The reality is that you often have to hire an expert (such as yourself), pay your hourly rate and put up special equipment (64-foot towers?) to get what you previously received for free -- with no guarantees about what can be received on the public airwaves.

At least we don't live in England. They're about to replace the FM radio signal with a digital signal that will make every car radio in the country obsolete.

Michael in Columbus writes:

You wrote: "If you're a software pirate, you should definitely get one of the above, and get it installed as soon as possible."

This is not good advice. The advice should be: "If you're a software pirate, you deserve whatever you get."

The correct approach to Macintosh OS X (or any OS) malware is to get your software from legitimate sources. I'm disappointed that you are apparently condoning stealing.

I come from a strict religious upbringing. To this day, I believe that sexual relations, outside of the marriage covenant, are immoral.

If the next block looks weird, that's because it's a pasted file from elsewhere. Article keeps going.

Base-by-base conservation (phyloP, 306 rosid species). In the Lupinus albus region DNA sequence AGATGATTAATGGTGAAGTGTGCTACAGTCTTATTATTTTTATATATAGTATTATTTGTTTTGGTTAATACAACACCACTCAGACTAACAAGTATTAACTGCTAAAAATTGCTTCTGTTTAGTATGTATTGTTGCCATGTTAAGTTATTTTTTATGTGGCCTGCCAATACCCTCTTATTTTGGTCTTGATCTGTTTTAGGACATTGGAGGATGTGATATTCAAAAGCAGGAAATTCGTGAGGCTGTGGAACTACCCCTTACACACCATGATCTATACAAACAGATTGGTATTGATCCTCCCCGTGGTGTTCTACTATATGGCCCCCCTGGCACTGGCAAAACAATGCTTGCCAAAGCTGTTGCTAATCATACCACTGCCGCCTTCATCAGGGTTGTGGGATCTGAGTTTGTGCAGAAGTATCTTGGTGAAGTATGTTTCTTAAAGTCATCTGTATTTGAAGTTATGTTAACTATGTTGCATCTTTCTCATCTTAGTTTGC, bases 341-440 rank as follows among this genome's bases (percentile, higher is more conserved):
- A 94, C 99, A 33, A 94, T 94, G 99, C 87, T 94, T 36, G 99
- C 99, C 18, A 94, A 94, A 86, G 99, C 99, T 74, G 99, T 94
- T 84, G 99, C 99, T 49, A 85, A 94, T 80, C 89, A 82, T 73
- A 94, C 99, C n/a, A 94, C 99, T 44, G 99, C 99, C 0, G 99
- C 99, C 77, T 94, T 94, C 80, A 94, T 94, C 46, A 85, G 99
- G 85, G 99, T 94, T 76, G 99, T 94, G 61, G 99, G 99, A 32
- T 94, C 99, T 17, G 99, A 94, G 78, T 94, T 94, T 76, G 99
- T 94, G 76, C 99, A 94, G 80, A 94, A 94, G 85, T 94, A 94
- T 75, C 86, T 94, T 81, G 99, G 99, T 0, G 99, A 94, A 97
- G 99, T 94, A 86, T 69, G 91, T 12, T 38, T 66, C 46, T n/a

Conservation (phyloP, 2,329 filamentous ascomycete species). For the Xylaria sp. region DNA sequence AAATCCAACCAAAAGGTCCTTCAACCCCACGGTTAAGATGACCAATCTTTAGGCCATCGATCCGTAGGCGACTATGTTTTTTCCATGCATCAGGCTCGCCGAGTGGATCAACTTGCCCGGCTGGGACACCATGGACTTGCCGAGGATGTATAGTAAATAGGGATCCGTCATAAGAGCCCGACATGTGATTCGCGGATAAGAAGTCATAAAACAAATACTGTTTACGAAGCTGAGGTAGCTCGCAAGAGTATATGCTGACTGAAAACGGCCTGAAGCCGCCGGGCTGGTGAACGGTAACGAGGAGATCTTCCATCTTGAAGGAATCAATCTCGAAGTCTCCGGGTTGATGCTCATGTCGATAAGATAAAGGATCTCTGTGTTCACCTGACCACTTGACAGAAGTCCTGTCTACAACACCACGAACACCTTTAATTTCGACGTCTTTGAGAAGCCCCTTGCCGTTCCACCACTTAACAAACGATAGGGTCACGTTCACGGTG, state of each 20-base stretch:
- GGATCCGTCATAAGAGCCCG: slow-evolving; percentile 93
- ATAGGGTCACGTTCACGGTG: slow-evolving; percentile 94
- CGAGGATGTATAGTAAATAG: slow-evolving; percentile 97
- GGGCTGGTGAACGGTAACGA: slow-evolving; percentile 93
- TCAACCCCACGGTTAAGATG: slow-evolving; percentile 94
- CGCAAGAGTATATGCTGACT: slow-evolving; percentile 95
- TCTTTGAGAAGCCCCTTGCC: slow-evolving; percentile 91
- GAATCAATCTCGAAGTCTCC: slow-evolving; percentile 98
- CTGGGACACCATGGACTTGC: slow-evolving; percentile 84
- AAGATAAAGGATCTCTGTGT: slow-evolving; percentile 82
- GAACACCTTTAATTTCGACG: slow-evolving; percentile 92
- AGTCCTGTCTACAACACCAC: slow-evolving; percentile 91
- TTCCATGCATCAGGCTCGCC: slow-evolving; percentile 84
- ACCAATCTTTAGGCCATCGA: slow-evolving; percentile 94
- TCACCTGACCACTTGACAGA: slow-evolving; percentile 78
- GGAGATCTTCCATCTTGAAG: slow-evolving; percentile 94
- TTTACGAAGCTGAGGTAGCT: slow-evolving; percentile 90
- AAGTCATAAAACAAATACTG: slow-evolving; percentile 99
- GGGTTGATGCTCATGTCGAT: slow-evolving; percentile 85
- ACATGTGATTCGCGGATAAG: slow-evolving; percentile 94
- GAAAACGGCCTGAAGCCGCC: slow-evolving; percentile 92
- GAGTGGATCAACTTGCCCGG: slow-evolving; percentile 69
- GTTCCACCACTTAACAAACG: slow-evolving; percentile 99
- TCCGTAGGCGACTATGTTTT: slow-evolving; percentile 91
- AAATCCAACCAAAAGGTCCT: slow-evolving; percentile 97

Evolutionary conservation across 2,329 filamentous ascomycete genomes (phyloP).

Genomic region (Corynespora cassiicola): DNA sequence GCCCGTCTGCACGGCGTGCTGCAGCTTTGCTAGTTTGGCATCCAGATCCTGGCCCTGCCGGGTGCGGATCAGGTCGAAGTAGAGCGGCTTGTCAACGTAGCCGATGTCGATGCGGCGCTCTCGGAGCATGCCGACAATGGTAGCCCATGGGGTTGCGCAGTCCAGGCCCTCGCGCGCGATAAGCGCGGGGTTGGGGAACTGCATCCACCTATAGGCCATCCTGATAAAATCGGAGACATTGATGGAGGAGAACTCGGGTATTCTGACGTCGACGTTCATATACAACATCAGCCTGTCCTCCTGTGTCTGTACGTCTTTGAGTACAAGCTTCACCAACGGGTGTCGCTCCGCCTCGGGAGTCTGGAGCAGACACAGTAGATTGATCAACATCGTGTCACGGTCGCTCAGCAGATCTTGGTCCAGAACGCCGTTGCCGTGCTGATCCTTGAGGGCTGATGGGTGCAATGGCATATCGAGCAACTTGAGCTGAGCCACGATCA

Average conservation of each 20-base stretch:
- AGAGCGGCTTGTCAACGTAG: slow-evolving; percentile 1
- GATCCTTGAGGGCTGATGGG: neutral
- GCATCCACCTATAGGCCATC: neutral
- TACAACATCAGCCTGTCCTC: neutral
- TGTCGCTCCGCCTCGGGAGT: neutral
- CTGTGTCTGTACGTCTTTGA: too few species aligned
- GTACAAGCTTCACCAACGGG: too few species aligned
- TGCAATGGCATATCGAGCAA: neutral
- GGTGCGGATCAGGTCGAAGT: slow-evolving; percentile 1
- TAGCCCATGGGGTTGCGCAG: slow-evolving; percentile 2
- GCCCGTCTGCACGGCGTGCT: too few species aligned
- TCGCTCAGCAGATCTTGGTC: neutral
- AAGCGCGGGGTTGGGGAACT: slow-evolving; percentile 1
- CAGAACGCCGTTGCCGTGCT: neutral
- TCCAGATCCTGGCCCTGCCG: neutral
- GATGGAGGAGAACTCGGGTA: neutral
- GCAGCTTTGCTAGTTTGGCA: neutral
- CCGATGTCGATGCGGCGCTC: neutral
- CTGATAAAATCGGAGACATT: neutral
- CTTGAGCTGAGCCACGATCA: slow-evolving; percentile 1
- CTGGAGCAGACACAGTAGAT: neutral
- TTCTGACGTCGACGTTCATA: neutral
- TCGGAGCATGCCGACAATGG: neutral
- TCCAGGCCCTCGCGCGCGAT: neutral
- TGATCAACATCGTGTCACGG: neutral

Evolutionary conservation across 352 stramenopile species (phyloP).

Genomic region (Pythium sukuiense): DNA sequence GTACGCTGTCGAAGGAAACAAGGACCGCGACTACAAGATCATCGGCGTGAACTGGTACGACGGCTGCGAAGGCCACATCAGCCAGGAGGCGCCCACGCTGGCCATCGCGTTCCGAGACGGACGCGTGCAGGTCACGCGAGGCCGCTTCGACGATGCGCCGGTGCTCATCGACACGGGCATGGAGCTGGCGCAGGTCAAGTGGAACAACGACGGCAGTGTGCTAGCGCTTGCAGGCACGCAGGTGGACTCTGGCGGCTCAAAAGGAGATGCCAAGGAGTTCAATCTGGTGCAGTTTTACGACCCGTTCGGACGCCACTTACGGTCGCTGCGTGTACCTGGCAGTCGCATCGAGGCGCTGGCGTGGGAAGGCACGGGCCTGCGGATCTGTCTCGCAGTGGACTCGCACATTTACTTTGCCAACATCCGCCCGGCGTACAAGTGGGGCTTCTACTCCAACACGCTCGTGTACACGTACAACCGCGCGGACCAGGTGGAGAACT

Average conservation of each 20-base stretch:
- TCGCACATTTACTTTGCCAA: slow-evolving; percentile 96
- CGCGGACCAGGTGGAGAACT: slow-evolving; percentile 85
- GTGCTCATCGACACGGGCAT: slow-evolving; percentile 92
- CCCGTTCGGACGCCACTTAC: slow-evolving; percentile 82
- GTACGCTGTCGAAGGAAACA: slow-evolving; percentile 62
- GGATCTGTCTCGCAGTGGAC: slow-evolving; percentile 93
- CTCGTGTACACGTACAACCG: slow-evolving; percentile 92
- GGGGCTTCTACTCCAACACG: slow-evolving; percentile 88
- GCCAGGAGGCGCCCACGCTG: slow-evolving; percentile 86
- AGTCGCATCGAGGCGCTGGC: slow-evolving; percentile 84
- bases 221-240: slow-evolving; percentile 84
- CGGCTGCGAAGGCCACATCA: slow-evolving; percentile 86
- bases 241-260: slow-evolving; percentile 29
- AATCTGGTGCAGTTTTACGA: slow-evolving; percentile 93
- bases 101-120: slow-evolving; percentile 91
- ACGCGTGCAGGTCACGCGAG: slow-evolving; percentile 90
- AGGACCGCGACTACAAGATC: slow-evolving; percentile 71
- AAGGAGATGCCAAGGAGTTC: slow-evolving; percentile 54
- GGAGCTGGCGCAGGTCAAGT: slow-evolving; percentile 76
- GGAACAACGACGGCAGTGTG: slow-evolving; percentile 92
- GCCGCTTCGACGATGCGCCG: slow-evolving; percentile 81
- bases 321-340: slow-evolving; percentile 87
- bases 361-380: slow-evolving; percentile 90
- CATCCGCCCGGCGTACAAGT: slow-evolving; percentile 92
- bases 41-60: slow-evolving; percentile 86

I also acknowledge that there are people who do not believe as I do -- who see nothing morally wrong with extra-marital sex -- who are going to participate, despite my beliefs.

To them I recommend practicing of safe sex, without condoning the actual practice, and without believing that those who engage in extra-marital sex deserve whatever they get.

Your mileage may vary, slightly lower in California.

Jeff in California writes:

Have you had a chance to look at AT&T's dead zones at http://www.3gdeadzones.com?

No, but it seems like a great idea, even given the fact that Jeff in California lists himself as founder and CEO of the company.

Perhaps you could add a dot for Verizon service at the intersection of the California State Route 60 and I-15 freeways.

It seemed like I often dropped calls at that location. Maybe it had something to do with the high-tension lines to the west of I-15.